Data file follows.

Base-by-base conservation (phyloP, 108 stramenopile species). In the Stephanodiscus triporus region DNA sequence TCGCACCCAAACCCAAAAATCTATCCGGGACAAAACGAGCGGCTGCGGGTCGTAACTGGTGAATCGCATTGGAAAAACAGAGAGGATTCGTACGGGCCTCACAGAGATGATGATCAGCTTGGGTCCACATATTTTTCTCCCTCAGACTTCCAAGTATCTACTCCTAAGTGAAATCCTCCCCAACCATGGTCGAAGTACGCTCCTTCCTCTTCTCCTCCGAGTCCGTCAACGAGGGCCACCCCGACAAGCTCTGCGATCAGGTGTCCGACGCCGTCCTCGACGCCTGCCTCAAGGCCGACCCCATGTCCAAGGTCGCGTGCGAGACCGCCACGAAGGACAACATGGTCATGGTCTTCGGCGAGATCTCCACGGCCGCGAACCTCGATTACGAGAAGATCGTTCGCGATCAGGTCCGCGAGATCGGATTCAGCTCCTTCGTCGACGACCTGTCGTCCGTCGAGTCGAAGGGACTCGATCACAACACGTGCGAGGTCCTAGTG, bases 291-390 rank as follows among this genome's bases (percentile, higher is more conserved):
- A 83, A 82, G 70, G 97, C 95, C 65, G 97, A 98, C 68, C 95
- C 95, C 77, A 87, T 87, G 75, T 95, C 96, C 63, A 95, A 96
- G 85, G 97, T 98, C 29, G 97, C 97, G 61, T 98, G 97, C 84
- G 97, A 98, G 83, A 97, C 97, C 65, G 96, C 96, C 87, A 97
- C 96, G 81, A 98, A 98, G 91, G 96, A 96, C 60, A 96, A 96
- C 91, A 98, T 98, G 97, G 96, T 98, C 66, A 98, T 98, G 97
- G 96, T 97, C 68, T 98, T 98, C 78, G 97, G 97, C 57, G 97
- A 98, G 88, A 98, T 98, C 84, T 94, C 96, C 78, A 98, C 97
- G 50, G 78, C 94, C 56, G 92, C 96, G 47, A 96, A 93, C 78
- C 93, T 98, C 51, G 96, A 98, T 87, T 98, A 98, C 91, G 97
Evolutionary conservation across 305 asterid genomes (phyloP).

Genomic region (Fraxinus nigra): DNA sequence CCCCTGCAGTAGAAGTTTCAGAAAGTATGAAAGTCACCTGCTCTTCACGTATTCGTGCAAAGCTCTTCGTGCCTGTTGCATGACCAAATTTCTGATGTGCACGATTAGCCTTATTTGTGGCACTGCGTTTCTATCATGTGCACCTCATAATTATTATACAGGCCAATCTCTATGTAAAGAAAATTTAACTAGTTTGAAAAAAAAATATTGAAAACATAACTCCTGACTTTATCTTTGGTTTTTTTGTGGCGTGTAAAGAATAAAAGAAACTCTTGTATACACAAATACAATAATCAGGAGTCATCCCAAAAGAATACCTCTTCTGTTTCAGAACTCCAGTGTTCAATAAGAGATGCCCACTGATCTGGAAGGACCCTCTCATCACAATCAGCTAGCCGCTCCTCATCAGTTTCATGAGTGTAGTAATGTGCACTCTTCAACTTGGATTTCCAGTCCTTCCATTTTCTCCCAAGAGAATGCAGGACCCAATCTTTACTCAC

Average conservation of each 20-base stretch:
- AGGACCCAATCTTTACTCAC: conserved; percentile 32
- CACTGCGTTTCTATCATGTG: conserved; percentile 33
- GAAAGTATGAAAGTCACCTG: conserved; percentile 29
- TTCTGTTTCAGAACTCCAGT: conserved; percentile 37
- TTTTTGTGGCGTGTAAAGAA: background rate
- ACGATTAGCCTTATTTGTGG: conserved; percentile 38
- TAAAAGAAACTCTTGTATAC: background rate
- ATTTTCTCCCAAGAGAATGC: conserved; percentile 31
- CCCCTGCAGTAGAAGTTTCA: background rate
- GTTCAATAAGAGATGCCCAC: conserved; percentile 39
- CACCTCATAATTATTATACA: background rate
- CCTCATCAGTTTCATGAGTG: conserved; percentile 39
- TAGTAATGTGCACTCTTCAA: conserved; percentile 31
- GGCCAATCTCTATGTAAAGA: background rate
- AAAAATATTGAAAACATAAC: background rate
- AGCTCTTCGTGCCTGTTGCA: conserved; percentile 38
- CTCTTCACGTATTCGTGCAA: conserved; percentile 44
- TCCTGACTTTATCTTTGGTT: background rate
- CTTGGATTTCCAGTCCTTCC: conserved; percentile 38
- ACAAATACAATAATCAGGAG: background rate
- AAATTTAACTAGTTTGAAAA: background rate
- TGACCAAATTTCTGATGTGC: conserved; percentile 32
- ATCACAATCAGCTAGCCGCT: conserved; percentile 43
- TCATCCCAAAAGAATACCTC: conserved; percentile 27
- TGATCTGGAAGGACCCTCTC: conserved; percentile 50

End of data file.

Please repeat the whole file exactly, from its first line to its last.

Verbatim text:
Base-by-base conservation (phyloP, 108 stramenopile species). In the Stephanodiscus triporus region DNA sequence TCGCACCCAAACCCAAAAATCTATCCGGGACAAAACGAGCGGCTGCGGGTCGTAACTGGTGAATCGCATTGGAAAAACAGAGAGGATTCGTACGGGCCTCACAGAGATGATGATCAGCTTGGGTCCACATATTTTTCTCCCTCAGACTTCCAAGTATCTACTCCTAAGTGAAATCCTCCCCAACCATGGTCGAAGTACGCTCCTTCCTCTTCTCCTCCGAGTCCGTCAACGAGGGCCACCCCGACAAGCTCTGCGATCAGGTGTCCGACGCCGTCCTCGACGCCTGCCTCAAGGCCGACCCCATGTCCAAGGTCGCGTGCGAGACCGCCACGAAGGACAACATGGTCATGGTCTTCGGCGAGATCTCCACGGCCGCGAACCTCGATTACGAGAAGATCGTTCGCGATCAGGTCCGCGAGATCGGATTCAGCTCCTTCGTCGACGACCTGTCGTCCGTCGAGTCGAAGGGACTCGATCACAACACGTGCGAGGTCCTAGTG, bases 291-390 rank as follows among this genome's bases (percentile, higher is more conserved):
- A 83, A 82, G 70, G 97, C 95, C 65, G 97, A 98, C 68, C 95
- C 95, C 77, A 87, T 87, G 75, T 95, C 96, C 63, A 95, A 96
- G 85, G 97, T 98, C 29, G 97, C 97, G 61, T 98, G 97, C 84
- G 97, A 98, G 83, A 97, C 97, C 65, G 96, C 96, C 87, A 97
- C 96, G 81, A 98, A 98, G 91, G 96, A 96, C 60, A 96, A 96
- C 91, A 98, T 98, G 97, G 96, T 98, C 66, A 98, T 98, G 97
- G 96, T 97, C 68, T 98, T 98, C 78, G 97, G 97, C 57, G 97
- A 98, G 88, A 98, T 98, C 84, T 94, C 96, C 78, A 98, C 97
- G 50, G 78, C 94, C 56, G 92, C 96, G 47, A 96, A 93, C 78
- C 93, T 98, C 51, G 96, A 98, T 87, T 98, A 98, C 91, G 97
Evolutionary conservation across 305 asterid genomes (phyloP).

Genomic region (Fraxinus nigra): DNA sequence CCCCTGCAGTAGAAGTTTCAGAAAGTATGAAAGTCACCTGCTCTTCACGTATTCGTGCAAAGCTCTTCGTGCCTGTTGCATGACCAAATTTCTGATGTGCACGATTAGCCTTATTTGTGGCACTGCGTTTCTATCATGTGCACCTCATAATTATTATACAGGCCAATCTCTATGTAAAGAAAATTTAACTAGTTTGAAAAAAAAATATTGAAAACATAACTCCTGACTTTATCTTTGGTTTTTTTGTGGCGTGTAAAGAATAAAAGAAACTCTTGTATACACAAATACAATAATCAGGAGTCATCCCAAAAGAATACCTCTTCTGTTTCAGAACTCCAGTGTTCAATAAGAGATGCCCACTGATCTGGAAGGACCCTCTCATCACAATCAGCTAGCCGCTCCTCATCAGTTTCATGAGTGTAGTAATGTGCACTCTTCAACTTGGATTTCCAGTCCTTCCATTTTCTCCCAAGAGAATGCAGGACCCAATCTTTACTCAC

Average conservation of each 20-base stretch:
- AGGACCCAATCTTTACTCAC: conserved; percentile 32
- CACTGCGTTTCTATCATGTG: conserved; percentile 33
- GAAAGTATGAAAGTCACCTG: conserved; percentile 29
- TTCTGTTTCAGAACTCCAGT: conserved; percentile 37
- TTTTTGTGGCGTGTAAAGAA: background rate
- ACGATTAGCCTTATTTGTGG: conserved; percentile 38
- TAAAAGAAACTCTTGTATAC: background rate
- ATTTTCTCCCAAGAGAATGC: conserved; percentile 31
- CCCCTGCAGTAGAAGTTTCA: background rate
- GTTCAATAAGAGATGCCCAC: conserved; percentile 39
- CACCTCATAATTATTATACA: background rate
- CCTCATCAGTTTCATGAGTG: conserved; percentile 39
- TAGTAATGTGCACTCTTCAA: conserved; percentile 31
- GGCCAATCTCTATGTAAAGA: background rate
- AAAAATATTGAAAACATAAC: background rate
- AGCTCTTCGTGCCTGTTGCA: conserved; percentile 38
- CTCTTCACGTATTCGTGCAA: conserved; percentile 44
- TCCTGACTTTATCTTTGGTT: background rate
- CTTGGATTTCCAGTCCTTCC: conserved; percentile 38
- ACAAATACAATAATCAGGAG: background rate
- AAATTTAACTAGTTTGAAAA: background rate
- TGACCAAATTTCTGATGTGC: conserved; percentile 32
- ATCACAATCAGCTAGCCGCT: conserved; percentile 43
- TCATCCCAAAAGAATACCTC: conserved; percentile 27
- TGATCTGGAAGGACCCTCTC: conserved; percentile 50